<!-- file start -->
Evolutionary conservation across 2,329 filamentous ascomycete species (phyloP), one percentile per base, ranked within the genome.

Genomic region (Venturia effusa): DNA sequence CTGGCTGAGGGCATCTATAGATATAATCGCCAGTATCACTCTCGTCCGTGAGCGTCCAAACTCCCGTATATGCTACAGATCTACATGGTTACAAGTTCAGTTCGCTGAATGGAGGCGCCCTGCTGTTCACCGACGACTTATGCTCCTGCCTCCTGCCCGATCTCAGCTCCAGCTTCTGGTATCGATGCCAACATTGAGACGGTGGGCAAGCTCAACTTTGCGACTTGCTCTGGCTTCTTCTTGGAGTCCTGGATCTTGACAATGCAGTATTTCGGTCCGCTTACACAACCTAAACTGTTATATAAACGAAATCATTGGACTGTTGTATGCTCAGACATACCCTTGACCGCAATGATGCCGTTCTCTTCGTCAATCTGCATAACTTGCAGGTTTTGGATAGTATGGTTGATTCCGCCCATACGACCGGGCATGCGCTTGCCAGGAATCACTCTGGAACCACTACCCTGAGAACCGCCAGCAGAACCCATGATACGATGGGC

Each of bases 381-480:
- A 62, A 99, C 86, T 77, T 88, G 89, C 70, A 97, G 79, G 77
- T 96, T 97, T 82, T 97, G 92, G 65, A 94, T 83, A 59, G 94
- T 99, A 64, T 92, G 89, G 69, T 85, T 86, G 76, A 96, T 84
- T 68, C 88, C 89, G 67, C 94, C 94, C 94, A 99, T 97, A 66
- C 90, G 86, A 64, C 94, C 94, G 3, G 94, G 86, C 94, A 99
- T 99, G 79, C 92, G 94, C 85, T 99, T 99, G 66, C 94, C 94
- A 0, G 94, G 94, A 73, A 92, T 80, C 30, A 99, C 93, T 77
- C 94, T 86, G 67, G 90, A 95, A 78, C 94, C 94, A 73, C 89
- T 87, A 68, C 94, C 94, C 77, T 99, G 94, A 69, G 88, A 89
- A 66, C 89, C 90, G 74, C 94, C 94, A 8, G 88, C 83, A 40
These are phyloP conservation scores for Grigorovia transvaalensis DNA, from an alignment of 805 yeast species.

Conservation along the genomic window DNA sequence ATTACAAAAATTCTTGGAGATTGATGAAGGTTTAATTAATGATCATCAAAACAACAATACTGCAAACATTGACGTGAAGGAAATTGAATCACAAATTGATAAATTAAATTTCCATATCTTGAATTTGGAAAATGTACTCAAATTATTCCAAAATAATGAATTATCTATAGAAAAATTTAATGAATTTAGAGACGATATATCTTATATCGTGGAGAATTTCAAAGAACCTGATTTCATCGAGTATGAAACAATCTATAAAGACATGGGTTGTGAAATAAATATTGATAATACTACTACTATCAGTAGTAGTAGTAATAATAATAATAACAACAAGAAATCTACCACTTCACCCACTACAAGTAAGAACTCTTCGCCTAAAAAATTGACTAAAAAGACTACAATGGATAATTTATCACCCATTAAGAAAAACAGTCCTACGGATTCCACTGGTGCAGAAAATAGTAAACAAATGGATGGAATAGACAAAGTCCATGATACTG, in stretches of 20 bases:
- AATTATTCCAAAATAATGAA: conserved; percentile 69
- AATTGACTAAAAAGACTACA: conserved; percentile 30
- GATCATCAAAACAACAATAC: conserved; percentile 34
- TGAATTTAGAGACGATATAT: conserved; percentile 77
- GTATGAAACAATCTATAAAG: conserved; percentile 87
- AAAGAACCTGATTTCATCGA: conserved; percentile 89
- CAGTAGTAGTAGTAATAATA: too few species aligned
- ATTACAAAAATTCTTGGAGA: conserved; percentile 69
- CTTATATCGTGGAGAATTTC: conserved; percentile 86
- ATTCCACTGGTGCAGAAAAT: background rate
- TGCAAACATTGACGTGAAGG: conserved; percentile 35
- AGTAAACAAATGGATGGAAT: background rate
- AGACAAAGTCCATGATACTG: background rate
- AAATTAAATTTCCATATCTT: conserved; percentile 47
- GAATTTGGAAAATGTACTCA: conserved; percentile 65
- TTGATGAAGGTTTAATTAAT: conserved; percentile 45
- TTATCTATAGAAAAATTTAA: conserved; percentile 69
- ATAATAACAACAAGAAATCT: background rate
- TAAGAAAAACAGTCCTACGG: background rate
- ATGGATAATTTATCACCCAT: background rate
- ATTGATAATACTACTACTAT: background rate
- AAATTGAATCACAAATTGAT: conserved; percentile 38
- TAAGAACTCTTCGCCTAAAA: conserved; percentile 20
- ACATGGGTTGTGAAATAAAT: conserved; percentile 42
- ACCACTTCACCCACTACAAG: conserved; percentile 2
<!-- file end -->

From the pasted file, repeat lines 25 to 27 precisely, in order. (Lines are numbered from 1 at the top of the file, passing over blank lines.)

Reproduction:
- ATTCCACTGGTGCAGAAAAT: background rate
- TGCAAACATTGACGTGAAGG: conserved; percentile 35
- AGTAAACAAATGGATGGAAT: background rate